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Cyclops widens its eye

By thirsty hack Ignatius Rake

Posted June 23, 2014
booze news

Cyclops Beer embraces craft, expands tasting notes to include keg and lager.

Cyclops Beer, the UK-based industry body that produces tasting notes for more than 1,700 cask ales, has now extended its remit to include all types of beer.

Described in a press release as providing "a quick and easy guide to how a beer looks, smells and tastes and how bitter or sweet it is", the Cyclops scheme had to date only covered cask and bottle-conditioned beers.

However, as the organisation's Stephen Gould explains, "Cyclops Beer decided to make this fundamental change as there are so many great-tasting beers on sale which are not available in cask."

"We've increasingly been asked to accredit lagers, craft keg and other beers," Gould continues.

"Now seems the right time to broaden Cyclops and make our clear and easy-to-understand tasting notes available for the wide variety of beers that you can find in pubs, clubs, beer festivals and the off trade."

"There has never been a better time to drink British beer and we want to encourage drinkers to discover some great-tasting beers, regardless of whether or not they are available in cask."

The first keg beer to be accredited by the scheme is Longhorn IPA from Purity, the notes for which can be read here.

"Cyclops is a fantastic and informative system and we are delighted to see Purity Brewing Company beers listed with Cyclops," says Purity's Paul Halsey.

"The best things in life are simple yet effective and Cyclops is the perfect example."

"It is a great way for our customers to understand the beers we produce and decide which of our beers most suit their palate."

"Cyclops' move into keg beers is great news for Purity with the recent release of Longhorn IPA and the forthcoming release of our hopped, craft lager beer Lawless."

The move has also been welcomed by Colin Cordy, managing director of St Peter's Brewery.

"We are delighted that Cyclops have decided to include craft-brewed lagers in their descriptor programme," he says.

"It will be interesting to see how the lagers compare in terms of 'See', 'Smell' and 'Taste' versus the ales already participating in the programme."

"Although some real ale breweries are experiencing exciting growth, overall beer sales in Britain are in decline," adds Tony Jerome, head of marketing at the Campaign for Real Ale (CAMRA), one of the organisations behind the Cyclops scheme1.

"It is therefore important for CAMRA to support generic beer promotions such as Let There Be Beer and the Cyclops expansion into non-real ale products to encourage more consumers to drink beer."

"Today's keg beer drinker could be tomorrow's real ale consumer."

"We want to see more people trying beer in community pubs and CAMRA's role will be to champion real ale within these initiatives."

As previously reported on the Rake & Herald, the Cyclops tasting notes use symbols and clear descriptions for each beer so that drinkers can see at a glance how bitter or sweet a brew is.

Consequently, the initiative, the press release states, "helps to demystify beer by reducing jargon and technical terms so that consumers don't need to be an expert to find the beer that is right for them".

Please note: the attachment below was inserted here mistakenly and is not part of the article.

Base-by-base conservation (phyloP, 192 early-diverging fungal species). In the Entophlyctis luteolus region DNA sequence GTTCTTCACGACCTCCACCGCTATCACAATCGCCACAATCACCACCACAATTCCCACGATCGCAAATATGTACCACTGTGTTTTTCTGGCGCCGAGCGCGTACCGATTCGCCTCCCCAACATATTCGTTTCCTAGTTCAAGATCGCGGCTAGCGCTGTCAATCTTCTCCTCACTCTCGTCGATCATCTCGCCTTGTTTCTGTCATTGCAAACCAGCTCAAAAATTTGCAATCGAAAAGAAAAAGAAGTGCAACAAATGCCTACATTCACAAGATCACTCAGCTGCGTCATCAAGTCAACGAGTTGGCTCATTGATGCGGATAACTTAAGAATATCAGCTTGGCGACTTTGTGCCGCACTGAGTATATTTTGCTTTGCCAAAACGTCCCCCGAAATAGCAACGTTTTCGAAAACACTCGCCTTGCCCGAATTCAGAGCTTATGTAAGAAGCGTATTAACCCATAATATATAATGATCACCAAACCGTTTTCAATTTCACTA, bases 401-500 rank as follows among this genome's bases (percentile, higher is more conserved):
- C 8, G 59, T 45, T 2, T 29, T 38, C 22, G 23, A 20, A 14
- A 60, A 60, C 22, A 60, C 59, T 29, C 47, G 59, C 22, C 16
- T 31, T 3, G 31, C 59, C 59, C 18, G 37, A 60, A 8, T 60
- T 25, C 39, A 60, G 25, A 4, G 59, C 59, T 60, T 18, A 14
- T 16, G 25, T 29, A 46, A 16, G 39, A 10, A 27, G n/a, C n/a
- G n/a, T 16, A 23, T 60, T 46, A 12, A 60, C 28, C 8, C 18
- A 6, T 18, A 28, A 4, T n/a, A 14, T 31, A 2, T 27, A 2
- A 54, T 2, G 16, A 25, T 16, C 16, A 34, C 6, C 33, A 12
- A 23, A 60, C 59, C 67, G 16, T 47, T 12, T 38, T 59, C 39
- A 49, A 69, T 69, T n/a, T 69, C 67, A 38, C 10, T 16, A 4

Breweries are invited to send their beer to Cyclops for analysis, with the tasting notes then added to the Cyclops website and the CaskFinder app while also being made available for breweries in order to promote their beers among drinkers.

Moreover, as well as now including keg and lager, Cyclops is also "placing greater emphasis on the colour of beer".

As such, "all tasting notes" on the Cyclops website will now "clearly show whether a beer is golden, amber or dark".

Many of the beer records will also display an icon to show whether it is available as cask, keg, bottle, bottle conditioned or canned.

But that's not all, with information on hops and malts also now set for inclusion where possible.

"We are catering for those beer drinkers who want to know which hops and malt are used to brew their favourite beers and if the brewers are willing to provide this then we are happy to add it to the beer records," Gould says.

"Why shouldn't consumers become more aware of these key ingredients in the same way that they know which grapes are used to make the wines that they enjoy?"

Well, quite.

Talking of which, anyone fancy a pint?

See also Cyclops supports real ale sales, posted 13/3/13.

Ignatius Rake
is a freelance journalist and geographer who has visited more than 70 countries on six continents. A published lyricist and founder of the Naked Trouser DJ collective, he has fronted punk bands in both the UK and Poland, including the only band to be kicked off BBC Radio Cornwall. In 2013, he represented the UK at the Fourth Annual Smoke's Poutinerie World Poutine Eating Championship in Toronto, getting his arse royally whipped by Rake & Herald reader and Major League Eating speedscarfing supremo Joey 'Jaws' Chestnut. He has been known to like a pint.


1) Cyclops Beer was established in 2006 and is a not-for-profit company that "invests any surplus into extending understanding and usage of Cyclops Beer tasting notes amongst consumers and the trade". It is run by the Cyclops Beer Board, which consists of Everards Brewery, Cask Marque, the Society of Independent Brewers (SIBA) and CAMRA.

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